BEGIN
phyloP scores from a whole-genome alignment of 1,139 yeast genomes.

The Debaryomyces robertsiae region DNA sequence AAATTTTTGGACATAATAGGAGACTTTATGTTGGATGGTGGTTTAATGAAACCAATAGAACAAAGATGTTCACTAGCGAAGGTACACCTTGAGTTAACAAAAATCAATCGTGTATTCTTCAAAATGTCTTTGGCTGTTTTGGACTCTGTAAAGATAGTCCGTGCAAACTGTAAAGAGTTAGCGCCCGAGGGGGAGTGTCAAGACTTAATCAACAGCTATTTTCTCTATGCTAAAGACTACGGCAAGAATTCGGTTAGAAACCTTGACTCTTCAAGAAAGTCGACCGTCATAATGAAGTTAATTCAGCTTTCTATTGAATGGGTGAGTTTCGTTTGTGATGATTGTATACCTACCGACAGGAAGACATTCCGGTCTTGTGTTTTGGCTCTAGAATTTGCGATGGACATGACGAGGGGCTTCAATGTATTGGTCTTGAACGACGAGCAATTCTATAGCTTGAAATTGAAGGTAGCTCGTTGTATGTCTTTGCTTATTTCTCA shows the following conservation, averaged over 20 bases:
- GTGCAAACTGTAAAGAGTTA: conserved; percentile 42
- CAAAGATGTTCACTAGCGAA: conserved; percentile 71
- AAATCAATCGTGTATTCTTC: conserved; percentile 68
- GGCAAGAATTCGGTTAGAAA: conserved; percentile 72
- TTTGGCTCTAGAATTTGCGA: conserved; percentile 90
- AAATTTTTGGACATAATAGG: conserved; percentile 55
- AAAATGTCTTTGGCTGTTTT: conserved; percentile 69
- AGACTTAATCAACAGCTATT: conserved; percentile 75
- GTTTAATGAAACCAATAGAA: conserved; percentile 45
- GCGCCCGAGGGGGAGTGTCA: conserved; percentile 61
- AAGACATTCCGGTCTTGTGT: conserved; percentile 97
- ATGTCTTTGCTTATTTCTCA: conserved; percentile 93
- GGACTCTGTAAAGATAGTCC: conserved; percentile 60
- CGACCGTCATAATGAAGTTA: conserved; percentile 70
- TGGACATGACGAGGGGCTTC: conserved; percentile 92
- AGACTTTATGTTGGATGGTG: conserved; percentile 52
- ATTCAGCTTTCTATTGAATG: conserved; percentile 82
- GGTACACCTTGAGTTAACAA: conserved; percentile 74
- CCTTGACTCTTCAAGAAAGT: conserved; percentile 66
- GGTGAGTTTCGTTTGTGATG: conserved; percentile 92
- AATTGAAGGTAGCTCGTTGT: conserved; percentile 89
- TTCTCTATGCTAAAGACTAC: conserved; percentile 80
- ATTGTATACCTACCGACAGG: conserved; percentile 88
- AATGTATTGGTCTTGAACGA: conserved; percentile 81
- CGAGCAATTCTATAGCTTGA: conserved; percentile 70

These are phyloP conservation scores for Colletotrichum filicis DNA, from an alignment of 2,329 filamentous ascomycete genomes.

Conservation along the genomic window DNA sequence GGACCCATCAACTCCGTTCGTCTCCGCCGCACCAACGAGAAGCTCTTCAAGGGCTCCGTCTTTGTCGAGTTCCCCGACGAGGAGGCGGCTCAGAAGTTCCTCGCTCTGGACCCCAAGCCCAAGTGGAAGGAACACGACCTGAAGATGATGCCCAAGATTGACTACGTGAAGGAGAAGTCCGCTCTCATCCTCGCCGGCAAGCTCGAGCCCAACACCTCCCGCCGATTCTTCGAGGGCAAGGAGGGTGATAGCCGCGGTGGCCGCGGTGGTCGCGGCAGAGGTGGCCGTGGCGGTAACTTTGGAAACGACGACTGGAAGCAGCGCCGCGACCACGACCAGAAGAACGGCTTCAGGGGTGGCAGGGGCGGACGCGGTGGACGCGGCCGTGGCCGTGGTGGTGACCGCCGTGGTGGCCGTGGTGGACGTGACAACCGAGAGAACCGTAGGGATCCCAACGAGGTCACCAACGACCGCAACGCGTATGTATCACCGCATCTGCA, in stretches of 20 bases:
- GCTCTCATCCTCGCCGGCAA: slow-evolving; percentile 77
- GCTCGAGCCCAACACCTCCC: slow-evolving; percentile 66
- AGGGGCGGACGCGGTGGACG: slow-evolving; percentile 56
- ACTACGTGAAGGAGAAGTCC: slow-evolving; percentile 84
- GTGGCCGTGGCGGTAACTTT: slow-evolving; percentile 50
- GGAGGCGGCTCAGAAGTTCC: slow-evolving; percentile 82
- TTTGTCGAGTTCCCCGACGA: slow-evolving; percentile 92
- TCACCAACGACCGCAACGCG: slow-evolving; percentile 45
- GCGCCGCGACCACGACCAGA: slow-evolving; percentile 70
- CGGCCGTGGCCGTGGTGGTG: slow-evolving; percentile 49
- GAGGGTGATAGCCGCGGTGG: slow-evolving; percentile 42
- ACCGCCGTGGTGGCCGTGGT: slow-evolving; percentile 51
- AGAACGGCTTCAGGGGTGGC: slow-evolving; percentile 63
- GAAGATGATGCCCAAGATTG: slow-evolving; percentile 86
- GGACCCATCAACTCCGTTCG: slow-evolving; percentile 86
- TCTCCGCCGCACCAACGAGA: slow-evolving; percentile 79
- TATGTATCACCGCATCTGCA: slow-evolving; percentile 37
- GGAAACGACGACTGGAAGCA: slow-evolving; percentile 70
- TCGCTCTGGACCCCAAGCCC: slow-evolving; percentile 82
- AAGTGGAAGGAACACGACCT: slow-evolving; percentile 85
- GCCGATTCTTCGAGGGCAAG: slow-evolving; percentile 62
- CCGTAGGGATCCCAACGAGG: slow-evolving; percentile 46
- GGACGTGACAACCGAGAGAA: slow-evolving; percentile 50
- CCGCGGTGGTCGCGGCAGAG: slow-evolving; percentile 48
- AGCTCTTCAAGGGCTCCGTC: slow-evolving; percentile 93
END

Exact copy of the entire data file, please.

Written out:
phyloP scores from a whole-genome alignment of 1,139 yeast genomes.

The Debaryomyces robertsiae region DNA sequence AAATTTTTGGACATAATAGGAGACTTTATGTTGGATGGTGGTTTAATGAAACCAATAGAACAAAGATGTTCACTAGCGAAGGTACACCTTGAGTTAACAAAAATCAATCGTGTATTCTTCAAAATGTCTTTGGCTGTTTTGGACTCTGTAAAGATAGTCCGTGCAAACTGTAAAGAGTTAGCGCCCGAGGGGGAGTGTCAAGACTTAATCAACAGCTATTTTCTCTATGCTAAAGACTACGGCAAGAATTCGGTTAGAAACCTTGACTCTTCAAGAAAGTCGACCGTCATAATGAAGTTAATTCAGCTTTCTATTGAATGGGTGAGTTTCGTTTGTGATGATTGTATACCTACCGACAGGAAGACATTCCGGTCTTGTGTTTTGGCTCTAGAATTTGCGATGGACATGACGAGGGGCTTCAATGTATTGGTCTTGAACGACGAGCAATTCTATAGCTTGAAATTGAAGGTAGCTCGTTGTATGTCTTTGCTTATTTCTCA shows the following conservation, averaged over 20 bases:
- GTGCAAACTGTAAAGAGTTA: conserved; percentile 42
- CAAAGATGTTCACTAGCGAA: conserved; percentile 71
- AAATCAATCGTGTATTCTTC: conserved; percentile 68
- GGCAAGAATTCGGTTAGAAA: conserved; percentile 72
- TTTGGCTCTAGAATTTGCGA: conserved; percentile 90
- AAATTTTTGGACATAATAGG: conserved; percentile 55
- AAAATGTCTTTGGCTGTTTT: conserved; percentile 69
- AGACTTAATCAACAGCTATT: conserved; percentile 75
- GTTTAATGAAACCAATAGAA: conserved; percentile 45
- GCGCCCGAGGGGGAGTGTCA: conserved; percentile 61
- AAGACATTCCGGTCTTGTGT: conserved; percentile 97
- ATGTCTTTGCTTATTTCTCA: conserved; percentile 93
- GGACTCTGTAAAGATAGTCC: conserved; percentile 60
- CGACCGTCATAATGAAGTTA: conserved; percentile 70
- TGGACATGACGAGGGGCTTC: conserved; percentile 92
- AGACTTTATGTTGGATGGTG: conserved; percentile 52
- ATTCAGCTTTCTATTGAATG: conserved; percentile 82
- GGTACACCTTGAGTTAACAA: conserved; percentile 74
- CCTTGACTCTTCAAGAAAGT: conserved; percentile 66
- GGTGAGTTTCGTTTGTGATG: conserved; percentile 92
- AATTGAAGGTAGCTCGTTGT: conserved; percentile 89
- TTCTCTATGCTAAAGACTAC: conserved; percentile 80
- ATTGTATACCTACCGACAGG: conserved; percentile 88
- AATGTATTGGTCTTGAACGA: conserved; percentile 81
- CGAGCAATTCTATAGCTTGA: conserved; percentile 70

These are phyloP conservation scores for Colletotrichum filicis DNA, from an alignment of 2,329 filamentous ascomycete genomes.

Conservation along the genomic window DNA sequence GGACCCATCAACTCCGTTCGTCTCCGCCGCACCAACGAGAAGCTCTTCAAGGGCTCCGTCTTTGTCGAGTTCCCCGACGAGGAGGCGGCTCAGAAGTTCCTCGCTCTGGACCCCAAGCCCAAGTGGAAGGAACACGACCTGAAGATGATGCCCAAGATTGACTACGTGAAGGAGAAGTCCGCTCTCATCCTCGCCGGCAAGCTCGAGCCCAACACCTCCCGCCGATTCTTCGAGGGCAAGGAGGGTGATAGCCGCGGTGGCCGCGGTGGTCGCGGCAGAGGTGGCCGTGGCGGTAACTTTGGAAACGACGACTGGAAGCAGCGCCGCGACCACGACCAGAAGAACGGCTTCAGGGGTGGCAGGGGCGGACGCGGTGGACGCGGCCGTGGCCGTGGTGGTGACCGCCGTGGTGGCCGTGGTGGACGTGACAACCGAGAGAACCGTAGGGATCCCAACGAGGTCACCAACGACCGCAACGCGTATGTATCACCGCATCTGCA, in stretches of 20 bases:
- GCTCTCATCCTCGCCGGCAA: slow-evolving; percentile 77
- GCTCGAGCCCAACACCTCCC: slow-evolving; percentile 66
- AGGGGCGGACGCGGTGGACG: slow-evolving; percentile 56
- ACTACGTGAAGGAGAAGTCC: slow-evolving; percentile 84
- GTGGCCGTGGCGGTAACTTT: slow-evolving; percentile 50
- GGAGGCGGCTCAGAAGTTCC: slow-evolving; percentile 82
- TTTGTCGAGTTCCCCGACGA: slow-evolving; percentile 92
- TCACCAACGACCGCAACGCG: slow-evolving; percentile 45
- GCGCCGCGACCACGACCAGA: slow-evolving; percentile 70
- CGGCCGTGGCCGTGGTGGTG: slow-evolving; percentile 49
- GAGGGTGATAGCCGCGGTGG: slow-evolving; percentile 42
- ACCGCCGTGGTGGCCGTGGT: slow-evolving; percentile 51
- AGAACGGCTTCAGGGGTGGC: slow-evolving; percentile 63
- GAAGATGATGCCCAAGATTG: slow-evolving; percentile 86
- GGACCCATCAACTCCGTTCG: slow-evolving; percentile 86
- TCTCCGCCGCACCAACGAGA: slow-evolving; percentile 79
- TATGTATCACCGCATCTGCA: slow-evolving; percentile 37
- GGAAACGACGACTGGAAGCA: slow-evolving; percentile 70
- TCGCTCTGGACCCCAAGCCC: slow-evolving; percentile 82
- AAGTGGAAGGAACACGACCT: slow-evolving; percentile 85
- GCCGATTCTTCGAGGGCAAG: slow-evolving; percentile 62
- CCGTAGGGATCCCAACGAGG: slow-evolving; percentile 46
- GGACGTGACAACCGAGAGAA: slow-evolving; percentile 50
- CCGCGGTGGTCGCGGCAGAG: slow-evolving; percentile 48
- AGCTCTTCAAGGGCTCCGTC: slow-evolving; percentile 93